The History Behind The Stolen Caravaggio's Nativity With St. Francis And St. Lawrence

Some of the world's most famous art lives on only in memory — as the original masterpieces disappeared mysteriously long ago. This includes the "Nativity with St. Francis and St. Lawrence," created by the Italian painter Michelangelo Merisi da Caravaggio in 1609.

The work depicts Jesus Christ's birth and shows the infant nestled in a haystack on the ground, surrounded by saints and shepherds, a moment scholars say was meant to showcase the simplicity of his station upon entering this world, according to Live Science. The painting disappeared from a Palermo chapel in Sicily's capital, which housed it until Oct. 18, 1969. No one knows who stole the acclaimed art, although rumors point to the Sicilian mafia as the perpetrators of the theft. Visitors can still see Caravaggio's masterpiece, though, since a replica was placed in the chapel in 2015.

So whodunit? The criminal — or criminals — both daring and outrageous, slashed the valued canvas from its frame and left a mystery that lingered for more than 50 years. Caravaggio's painting, also known as "The Adoration," was known for its understatement and symbolism, per, and was painted using a chiaroscuro technique that plays with light and shadow. 

Despite the subtlety of its portrait, the work towered above the altar at the Oratory of San Lorenzo at almost 9 feet by 6.5 feet before it vanished — a nefarious feat that is still on the FBI's top-10 art crimes list. Whoever solves this puzzle would find a handsome reward since the piece's value is around $20 million.

Where is Caravaggio's painting?

So where is the painting? The answer depends on whom you ask — many theories abound on what happened once the artwork was slashed from its frame. One theory maintains that the canvas's size required several participants to steal it — and that lends credibility to the idea that the La Cosa Nostra or Sicilian Mafia nabbed it. This group, according to Odyssey Traveller, began when clans formed a protective force against foreign invaders. By the 19th century, their activity evolved and the group engaged in crimes like racketeering. Eventually, the Sicilian Mafia grew into an international criminal organization participating in everything from illegal immigration, money laundering, and drug trafficking, said We Are Palermo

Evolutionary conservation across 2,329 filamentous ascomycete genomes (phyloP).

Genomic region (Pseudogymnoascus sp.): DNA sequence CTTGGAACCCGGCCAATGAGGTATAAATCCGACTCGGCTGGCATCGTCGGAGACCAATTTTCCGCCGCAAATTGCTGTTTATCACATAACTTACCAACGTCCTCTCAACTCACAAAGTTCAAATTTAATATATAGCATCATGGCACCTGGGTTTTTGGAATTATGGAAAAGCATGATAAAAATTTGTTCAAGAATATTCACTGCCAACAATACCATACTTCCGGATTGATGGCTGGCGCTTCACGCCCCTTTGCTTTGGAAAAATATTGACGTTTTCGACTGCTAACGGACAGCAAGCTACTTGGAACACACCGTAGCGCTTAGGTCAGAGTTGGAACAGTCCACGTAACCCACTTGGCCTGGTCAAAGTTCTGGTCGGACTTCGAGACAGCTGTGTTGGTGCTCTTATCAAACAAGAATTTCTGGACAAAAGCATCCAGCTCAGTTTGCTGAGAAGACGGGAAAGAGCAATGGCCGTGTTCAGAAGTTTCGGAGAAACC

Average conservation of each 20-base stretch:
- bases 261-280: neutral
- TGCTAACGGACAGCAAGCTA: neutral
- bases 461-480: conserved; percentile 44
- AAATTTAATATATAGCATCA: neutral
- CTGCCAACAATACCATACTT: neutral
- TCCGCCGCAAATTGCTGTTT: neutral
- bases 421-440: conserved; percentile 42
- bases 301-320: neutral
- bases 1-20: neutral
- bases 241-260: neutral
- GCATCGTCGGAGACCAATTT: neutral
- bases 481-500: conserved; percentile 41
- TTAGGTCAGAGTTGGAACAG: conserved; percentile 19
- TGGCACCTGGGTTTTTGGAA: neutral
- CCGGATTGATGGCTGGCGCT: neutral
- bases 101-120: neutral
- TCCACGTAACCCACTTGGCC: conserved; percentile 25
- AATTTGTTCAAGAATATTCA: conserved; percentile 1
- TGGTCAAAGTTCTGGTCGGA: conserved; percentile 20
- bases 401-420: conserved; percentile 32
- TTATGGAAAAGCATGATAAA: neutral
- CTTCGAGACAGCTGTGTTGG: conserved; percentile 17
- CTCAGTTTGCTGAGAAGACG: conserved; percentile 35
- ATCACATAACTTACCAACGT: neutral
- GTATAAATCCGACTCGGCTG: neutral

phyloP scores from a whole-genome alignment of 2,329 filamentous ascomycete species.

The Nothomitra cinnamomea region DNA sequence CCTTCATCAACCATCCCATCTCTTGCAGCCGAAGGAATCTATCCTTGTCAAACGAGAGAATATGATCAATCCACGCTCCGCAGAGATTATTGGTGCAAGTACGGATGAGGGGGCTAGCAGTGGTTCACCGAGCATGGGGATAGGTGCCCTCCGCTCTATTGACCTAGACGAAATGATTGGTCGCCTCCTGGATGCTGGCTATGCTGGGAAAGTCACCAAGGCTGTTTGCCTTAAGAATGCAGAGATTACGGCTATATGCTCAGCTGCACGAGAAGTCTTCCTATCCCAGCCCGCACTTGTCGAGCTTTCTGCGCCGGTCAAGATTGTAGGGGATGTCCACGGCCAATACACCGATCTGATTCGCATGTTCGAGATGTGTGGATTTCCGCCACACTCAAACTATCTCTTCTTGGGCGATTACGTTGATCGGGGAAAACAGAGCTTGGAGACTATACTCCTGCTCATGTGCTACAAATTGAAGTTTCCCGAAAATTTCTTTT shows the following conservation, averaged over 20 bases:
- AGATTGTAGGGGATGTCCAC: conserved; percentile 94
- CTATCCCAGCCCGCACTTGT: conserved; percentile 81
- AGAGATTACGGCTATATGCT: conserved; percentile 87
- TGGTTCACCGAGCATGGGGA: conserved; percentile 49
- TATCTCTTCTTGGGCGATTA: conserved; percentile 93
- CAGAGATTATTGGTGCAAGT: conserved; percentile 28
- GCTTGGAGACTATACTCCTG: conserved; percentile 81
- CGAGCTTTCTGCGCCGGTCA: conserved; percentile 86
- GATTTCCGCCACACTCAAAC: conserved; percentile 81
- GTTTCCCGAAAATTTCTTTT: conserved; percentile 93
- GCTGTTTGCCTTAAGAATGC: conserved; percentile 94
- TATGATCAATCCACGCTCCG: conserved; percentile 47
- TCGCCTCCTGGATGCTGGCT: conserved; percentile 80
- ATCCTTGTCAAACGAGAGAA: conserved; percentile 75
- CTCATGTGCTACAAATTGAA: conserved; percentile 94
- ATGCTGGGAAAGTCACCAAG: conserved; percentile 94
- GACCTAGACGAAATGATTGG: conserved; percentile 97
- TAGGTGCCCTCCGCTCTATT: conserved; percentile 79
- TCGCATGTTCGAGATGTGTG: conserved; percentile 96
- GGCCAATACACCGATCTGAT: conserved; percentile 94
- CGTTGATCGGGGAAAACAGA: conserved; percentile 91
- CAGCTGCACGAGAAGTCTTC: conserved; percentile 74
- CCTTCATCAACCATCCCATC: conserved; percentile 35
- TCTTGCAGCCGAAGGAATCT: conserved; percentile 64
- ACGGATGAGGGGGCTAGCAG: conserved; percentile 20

Several Mafioso members have offered their version of what ultimately happened to the "Nativity," offered "The Art Newspaper:" Francesco Marino Mannoia divulged to a judge in 1989, that the painting no longer existed — the intended buyer refused its damaged state and demanded the piece be burned. Another theory is that Gerlando Alberti said he tried to sell the work, but couldn't find a buyer so he buried it — subsequent excavations never discovered the painting. Mafioso Gaspare Spatuzza insisted that Caravaggio's canvas became the prey of mice and pigs that nibbled away at it while stored in a barn, while Salvatore Cangemi claimed he saw the piece displayed at mafia meetings to show off their power. Stories like these provided investigators with false trails for years and tantalized art lovers who believed the painting might resurface.

The kingpin and the painting

While many believe the mafia stole the painting and destroyed it, the case to find Caravaggio's work reinvigorates periodically. In 2017, for example, the Antimafia Commission re-opened the case after receiving updated statements from mafia members Marino Mannoia and Gaetano Grado that pointed to mob boss Gaetano Badalamenti acquiring the painting before cutting it up and shipping the work to Switzerland, reported The Art Newspaper

Not everyone agreed with this theory, including some antique dealers who believe the painting remains intact. Still, the accusations against Badalamenti weren't new. The oratory's custodian, Monsignor Benedetto Rocco, had pointed to the Mafioso early in the investigation when the painting first disappeared. He had also requested that the building obtain more security prior to the theft, especially after the state broadcasting company, RAI, produced a show, which aired in August 1969, on the treasures the oratory contained.